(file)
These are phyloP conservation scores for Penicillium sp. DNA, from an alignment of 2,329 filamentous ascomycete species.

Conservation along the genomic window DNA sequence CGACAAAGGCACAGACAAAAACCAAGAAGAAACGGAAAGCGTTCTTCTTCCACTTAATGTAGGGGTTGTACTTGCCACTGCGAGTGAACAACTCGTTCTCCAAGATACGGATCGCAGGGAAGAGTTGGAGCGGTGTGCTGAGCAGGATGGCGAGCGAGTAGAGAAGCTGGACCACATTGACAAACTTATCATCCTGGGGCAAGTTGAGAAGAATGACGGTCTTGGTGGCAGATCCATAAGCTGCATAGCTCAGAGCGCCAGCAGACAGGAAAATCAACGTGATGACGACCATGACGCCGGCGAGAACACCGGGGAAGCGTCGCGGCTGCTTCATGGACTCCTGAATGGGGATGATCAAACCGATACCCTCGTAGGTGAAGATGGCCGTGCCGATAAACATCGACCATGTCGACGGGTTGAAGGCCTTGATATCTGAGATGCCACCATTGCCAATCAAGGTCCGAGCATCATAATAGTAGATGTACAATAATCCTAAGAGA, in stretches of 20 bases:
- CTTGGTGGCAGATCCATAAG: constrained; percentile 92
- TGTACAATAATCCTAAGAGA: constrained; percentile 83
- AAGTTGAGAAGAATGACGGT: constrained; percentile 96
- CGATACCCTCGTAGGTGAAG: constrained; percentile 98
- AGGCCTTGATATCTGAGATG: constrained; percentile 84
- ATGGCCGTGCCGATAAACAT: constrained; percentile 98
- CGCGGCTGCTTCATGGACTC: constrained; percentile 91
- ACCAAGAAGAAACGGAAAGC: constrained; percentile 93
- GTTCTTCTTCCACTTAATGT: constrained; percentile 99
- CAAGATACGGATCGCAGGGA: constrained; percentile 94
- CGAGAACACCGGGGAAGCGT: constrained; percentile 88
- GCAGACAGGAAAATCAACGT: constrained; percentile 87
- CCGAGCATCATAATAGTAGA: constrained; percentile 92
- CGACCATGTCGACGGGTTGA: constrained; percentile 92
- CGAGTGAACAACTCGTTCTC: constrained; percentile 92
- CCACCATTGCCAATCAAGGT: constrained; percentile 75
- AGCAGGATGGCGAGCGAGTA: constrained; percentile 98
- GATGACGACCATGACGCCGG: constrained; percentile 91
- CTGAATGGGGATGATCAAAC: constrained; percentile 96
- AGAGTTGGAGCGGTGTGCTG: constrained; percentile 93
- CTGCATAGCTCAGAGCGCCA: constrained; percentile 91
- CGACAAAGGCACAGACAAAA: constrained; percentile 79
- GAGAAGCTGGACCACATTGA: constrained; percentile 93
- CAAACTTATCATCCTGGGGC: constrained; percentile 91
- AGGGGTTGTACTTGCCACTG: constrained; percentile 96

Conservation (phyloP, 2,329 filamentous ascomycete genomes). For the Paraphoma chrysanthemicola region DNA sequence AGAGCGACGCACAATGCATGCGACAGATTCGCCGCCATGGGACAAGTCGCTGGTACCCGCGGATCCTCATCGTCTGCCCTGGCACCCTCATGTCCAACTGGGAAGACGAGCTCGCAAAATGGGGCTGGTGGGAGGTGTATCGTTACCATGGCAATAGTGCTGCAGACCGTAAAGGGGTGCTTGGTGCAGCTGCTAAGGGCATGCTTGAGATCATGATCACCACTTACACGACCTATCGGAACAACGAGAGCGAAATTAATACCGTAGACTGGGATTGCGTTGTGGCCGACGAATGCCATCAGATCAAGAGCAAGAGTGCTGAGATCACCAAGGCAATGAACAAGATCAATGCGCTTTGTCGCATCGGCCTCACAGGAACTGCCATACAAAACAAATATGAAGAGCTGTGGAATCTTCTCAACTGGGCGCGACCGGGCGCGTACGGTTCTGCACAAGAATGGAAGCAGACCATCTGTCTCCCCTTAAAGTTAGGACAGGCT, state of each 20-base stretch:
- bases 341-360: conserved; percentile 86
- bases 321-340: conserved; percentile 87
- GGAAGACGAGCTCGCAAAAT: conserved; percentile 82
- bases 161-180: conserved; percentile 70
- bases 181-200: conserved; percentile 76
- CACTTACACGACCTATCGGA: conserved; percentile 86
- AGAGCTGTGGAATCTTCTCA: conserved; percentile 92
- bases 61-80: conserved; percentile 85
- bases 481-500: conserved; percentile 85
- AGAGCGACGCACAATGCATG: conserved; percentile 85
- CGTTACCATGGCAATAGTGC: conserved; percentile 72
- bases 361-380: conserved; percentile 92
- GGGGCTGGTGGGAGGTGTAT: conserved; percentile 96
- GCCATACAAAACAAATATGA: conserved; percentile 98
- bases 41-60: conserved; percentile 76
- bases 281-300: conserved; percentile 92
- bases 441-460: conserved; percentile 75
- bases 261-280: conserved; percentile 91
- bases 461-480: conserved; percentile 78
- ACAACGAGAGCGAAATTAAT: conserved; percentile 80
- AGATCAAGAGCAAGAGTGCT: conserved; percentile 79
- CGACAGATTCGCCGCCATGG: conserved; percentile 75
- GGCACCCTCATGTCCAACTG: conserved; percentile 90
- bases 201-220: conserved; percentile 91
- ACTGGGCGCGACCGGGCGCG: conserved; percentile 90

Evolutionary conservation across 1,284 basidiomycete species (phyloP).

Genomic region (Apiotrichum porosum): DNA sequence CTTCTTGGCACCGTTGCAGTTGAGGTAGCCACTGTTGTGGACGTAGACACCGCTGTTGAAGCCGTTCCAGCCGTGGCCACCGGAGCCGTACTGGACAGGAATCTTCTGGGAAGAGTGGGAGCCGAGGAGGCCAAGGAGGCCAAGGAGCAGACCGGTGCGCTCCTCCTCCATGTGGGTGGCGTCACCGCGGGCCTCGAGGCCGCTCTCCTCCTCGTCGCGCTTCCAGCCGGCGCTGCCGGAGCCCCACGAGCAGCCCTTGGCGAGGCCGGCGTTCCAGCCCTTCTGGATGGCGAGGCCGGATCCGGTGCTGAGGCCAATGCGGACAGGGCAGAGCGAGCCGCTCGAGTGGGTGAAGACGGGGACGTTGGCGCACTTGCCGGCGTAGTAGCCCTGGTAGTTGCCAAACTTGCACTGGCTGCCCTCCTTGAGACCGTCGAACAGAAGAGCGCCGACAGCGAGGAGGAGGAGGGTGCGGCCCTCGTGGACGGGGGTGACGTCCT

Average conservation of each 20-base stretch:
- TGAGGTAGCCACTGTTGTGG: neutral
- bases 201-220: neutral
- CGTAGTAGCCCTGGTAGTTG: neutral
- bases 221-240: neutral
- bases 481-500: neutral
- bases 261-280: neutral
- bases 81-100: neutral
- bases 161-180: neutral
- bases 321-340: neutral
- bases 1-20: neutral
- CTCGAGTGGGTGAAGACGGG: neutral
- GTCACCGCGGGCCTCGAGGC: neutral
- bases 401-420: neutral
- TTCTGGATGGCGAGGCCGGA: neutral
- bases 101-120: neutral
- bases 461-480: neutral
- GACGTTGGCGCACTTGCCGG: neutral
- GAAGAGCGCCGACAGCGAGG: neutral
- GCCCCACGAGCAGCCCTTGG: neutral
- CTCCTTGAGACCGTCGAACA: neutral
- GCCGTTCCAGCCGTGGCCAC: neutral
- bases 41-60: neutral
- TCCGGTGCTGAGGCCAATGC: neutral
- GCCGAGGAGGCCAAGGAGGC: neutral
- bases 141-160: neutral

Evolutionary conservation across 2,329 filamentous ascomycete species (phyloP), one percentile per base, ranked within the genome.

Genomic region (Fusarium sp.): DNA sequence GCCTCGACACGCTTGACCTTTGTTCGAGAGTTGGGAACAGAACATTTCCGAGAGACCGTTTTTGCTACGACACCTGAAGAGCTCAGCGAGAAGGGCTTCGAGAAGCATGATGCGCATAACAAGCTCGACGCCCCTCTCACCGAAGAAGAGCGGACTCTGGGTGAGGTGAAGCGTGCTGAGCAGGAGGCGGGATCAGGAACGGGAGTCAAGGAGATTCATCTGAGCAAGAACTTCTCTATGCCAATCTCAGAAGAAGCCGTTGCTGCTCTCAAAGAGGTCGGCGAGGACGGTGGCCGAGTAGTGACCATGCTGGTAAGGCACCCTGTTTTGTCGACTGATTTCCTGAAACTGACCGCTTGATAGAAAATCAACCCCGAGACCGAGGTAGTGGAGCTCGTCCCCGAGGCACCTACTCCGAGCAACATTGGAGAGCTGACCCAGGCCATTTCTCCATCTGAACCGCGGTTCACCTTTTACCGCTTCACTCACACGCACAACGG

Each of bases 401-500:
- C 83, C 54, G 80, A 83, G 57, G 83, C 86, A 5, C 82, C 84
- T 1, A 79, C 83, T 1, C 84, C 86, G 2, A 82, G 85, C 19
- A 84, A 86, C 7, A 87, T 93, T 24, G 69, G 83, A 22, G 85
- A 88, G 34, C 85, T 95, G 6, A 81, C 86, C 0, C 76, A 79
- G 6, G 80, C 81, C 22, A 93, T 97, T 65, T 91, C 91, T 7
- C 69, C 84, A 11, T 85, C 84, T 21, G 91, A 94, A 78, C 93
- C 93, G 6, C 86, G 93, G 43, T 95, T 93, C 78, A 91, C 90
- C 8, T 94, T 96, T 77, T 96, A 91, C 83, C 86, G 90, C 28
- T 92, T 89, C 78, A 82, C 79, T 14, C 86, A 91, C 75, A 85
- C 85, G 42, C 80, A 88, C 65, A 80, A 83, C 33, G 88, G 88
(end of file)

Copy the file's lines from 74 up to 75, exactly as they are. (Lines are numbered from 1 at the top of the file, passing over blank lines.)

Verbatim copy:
- GAAGAGCGCCGACAGCGAGG: neutral
- GCCCCACGAGCAGCCCTTGG: neutral